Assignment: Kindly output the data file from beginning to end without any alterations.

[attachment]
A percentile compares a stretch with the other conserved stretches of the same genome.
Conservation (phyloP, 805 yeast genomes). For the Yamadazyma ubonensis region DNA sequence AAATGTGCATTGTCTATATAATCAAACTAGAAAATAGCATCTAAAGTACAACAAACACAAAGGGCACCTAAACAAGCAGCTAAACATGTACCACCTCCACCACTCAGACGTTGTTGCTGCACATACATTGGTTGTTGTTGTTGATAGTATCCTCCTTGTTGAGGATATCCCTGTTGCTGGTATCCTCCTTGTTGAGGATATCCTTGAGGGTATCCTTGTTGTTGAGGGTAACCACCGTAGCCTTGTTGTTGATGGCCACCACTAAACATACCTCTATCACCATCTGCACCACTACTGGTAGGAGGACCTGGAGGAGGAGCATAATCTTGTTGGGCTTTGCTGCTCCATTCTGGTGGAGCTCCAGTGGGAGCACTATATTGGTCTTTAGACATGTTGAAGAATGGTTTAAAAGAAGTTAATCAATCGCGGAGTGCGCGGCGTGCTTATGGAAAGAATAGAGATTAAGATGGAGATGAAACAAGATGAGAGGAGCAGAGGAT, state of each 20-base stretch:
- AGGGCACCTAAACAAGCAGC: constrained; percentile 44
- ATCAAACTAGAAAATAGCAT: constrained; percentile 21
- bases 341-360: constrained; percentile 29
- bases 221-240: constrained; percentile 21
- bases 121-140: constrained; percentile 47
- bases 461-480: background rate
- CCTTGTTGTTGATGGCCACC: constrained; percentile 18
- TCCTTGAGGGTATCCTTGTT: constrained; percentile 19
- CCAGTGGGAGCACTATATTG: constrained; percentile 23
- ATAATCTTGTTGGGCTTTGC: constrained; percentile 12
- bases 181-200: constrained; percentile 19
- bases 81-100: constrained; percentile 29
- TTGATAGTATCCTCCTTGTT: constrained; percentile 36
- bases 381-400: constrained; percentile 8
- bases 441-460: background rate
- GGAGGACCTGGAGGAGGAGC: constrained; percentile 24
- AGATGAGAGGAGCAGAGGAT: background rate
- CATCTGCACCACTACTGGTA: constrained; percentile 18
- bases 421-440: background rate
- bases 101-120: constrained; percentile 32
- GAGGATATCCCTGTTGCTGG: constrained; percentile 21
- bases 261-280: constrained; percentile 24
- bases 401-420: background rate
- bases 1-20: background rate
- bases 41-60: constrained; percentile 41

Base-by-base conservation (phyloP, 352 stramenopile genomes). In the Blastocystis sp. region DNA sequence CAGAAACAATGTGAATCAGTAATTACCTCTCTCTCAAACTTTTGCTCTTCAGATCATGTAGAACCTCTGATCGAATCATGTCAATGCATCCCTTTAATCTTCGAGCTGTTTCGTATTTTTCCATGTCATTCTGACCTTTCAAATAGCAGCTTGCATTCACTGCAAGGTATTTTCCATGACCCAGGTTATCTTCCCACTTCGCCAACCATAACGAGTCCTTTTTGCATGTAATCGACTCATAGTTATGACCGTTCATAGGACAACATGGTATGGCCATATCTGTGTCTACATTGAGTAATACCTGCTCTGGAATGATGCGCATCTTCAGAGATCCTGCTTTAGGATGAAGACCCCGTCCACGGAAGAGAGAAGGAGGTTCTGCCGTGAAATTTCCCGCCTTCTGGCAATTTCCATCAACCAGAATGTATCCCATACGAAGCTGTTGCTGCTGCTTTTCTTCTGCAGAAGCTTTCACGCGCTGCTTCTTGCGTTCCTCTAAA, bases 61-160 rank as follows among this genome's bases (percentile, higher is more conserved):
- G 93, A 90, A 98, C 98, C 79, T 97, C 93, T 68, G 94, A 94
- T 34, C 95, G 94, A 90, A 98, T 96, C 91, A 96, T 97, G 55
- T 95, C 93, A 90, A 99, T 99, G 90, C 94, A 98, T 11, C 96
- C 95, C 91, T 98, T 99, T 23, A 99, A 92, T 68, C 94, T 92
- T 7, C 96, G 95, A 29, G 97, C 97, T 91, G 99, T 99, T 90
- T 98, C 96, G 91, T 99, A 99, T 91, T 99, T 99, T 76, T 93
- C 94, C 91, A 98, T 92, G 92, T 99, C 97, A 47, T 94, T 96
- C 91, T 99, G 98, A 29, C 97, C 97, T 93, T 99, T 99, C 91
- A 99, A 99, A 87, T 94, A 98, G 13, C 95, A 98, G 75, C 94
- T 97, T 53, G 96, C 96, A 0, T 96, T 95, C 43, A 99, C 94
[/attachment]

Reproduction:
A percentile compares a stretch with the other conserved stretches of the same genome.
Conservation (phyloP, 805 yeast genomes). For the Yamadazyma ubonensis region DNA sequence AAATGTGCATTGTCTATATAATCAAACTAGAAAATAGCATCTAAAGTACAACAAACACAAAGGGCACCTAAACAAGCAGCTAAACATGTACCACCTCCACCACTCAGACGTTGTTGCTGCACATACATTGGTTGTTGTTGTTGATAGTATCCTCCTTGTTGAGGATATCCCTGTTGCTGGTATCCTCCTTGTTGAGGATATCCTTGAGGGTATCCTTGTTGTTGAGGGTAACCACCGTAGCCTTGTTGTTGATGGCCACCACTAAACATACCTCTATCACCATCTGCACCACTACTGGTAGGAGGACCTGGAGGAGGAGCATAATCTTGTTGGGCTTTGCTGCTCCATTCTGGTGGAGCTCCAGTGGGAGCACTATATTGGTCTTTAGACATGTTGAAGAATGGTTTAAAAGAAGTTAATCAATCGCGGAGTGCGCGGCGTGCTTATGGAAAGAATAGAGATTAAGATGGAGATGAAACAAGATGAGAGGAGCAGAGGAT, state of each 20-base stretch:
- AGGGCACCTAAACAAGCAGC: constrained; percentile 44
- ATCAAACTAGAAAATAGCAT: constrained; percentile 21
- bases 341-360: constrained; percentile 29
- bases 221-240: constrained; percentile 21
- bases 121-140: constrained; percentile 47
- bases 461-480: background rate
- CCTTGTTGTTGATGGCCACC: constrained; percentile 18
- TCCTTGAGGGTATCCTTGTT: constrained; percentile 19
- CCAGTGGGAGCACTATATTG: constrained; percentile 23
- ATAATCTTGTTGGGCTTTGC: constrained; percentile 12
- bases 181-200: constrained; percentile 19
- bases 81-100: constrained; percentile 29
- TTGATAGTATCCTCCTTGTT: constrained; percentile 36
- bases 381-400: constrained; percentile 8
- bases 441-460: background rate
- GGAGGACCTGGAGGAGGAGC: constrained; percentile 24
- AGATGAGAGGAGCAGAGGAT: background rate
- CATCTGCACCACTACTGGTA: constrained; percentile 18
- bases 421-440: background rate
- bases 101-120: constrained; percentile 32
- GAGGATATCCCTGTTGCTGG: constrained; percentile 21
- bases 261-280: constrained; percentile 24
- bases 401-420: background rate
- bases 1-20: background rate
- bases 41-60: constrained; percentile 41

Base-by-base conservation (phyloP, 352 stramenopile genomes). In the Blastocystis sp. region DNA sequence CAGAAACAATGTGAATCAGTAATTACCTCTCTCTCAAACTTTTGCTCTTCAGATCATGTAGAACCTCTGATCGAATCATGTCAATGCATCCCTTTAATCTTCGAGCTGTTTCGTATTTTTCCATGTCATTCTGACCTTTCAAATAGCAGCTTGCATTCACTGCAAGGTATTTTCCATGACCCAGGTTATCTTCCCACTTCGCCAACCATAACGAGTCCTTTTTGCATGTAATCGACTCATAGTTATGACCGTTCATAGGACAACATGGTATGGCCATATCTGTGTCTACATTGAGTAATACCTGCTCTGGAATGATGCGCATCTTCAGAGATCCTGCTTTAGGATGAAGACCCCGTCCACGGAAGAGAGAAGGAGGTTCTGCCGTGAAATTTCCCGCCTTCTGGCAATTTCCATCAACCAGAATGTATCCCATACGAAGCTGTTGCTGCTGCTTTTCTTCTGCAGAAGCTTTCACGCGCTGCTTCTTGCGTTCCTCTAAA, bases 61-160 rank as follows among this genome's bases (percentile, higher is more conserved):
- G 93, A 90, A 98, C 98, C 79, T 97, C 93, T 68, G 94, A 94
- T 34, C 95, G 94, A 90, A 98, T 96, C 91, A 96, T 97, G 55
- T 95, C 93, A 90, A 99, T 99, G 90, C 94, A 98, T 11, C 96
- C 95, C 91, T 98, T 99, T 23, A 99, A 92, T 68, C 94, T 92
- T 7, C 96, G 95, A 29, G 97, C 97, T 91, G 99, T 99, T 90
- T 98, C 96, G 91, T 99, A 99, T 91, T 99, T 99, T 76, T 93
- C 94, C 91, A 98, T 92, G 92, T 99, C 97, A 47, T 94, T 96
- C 91, T 99, G 98, A 29, C 97, C 97, T 93, T 99, T 99, C 91
- A 99, A 99, A 87, T 94, A 98, G 13, C 95, A 98, G 75, C 94
- T 97, T 53, G 96, C 96, A 0, T 96, T 95, C 43, A 99, C 94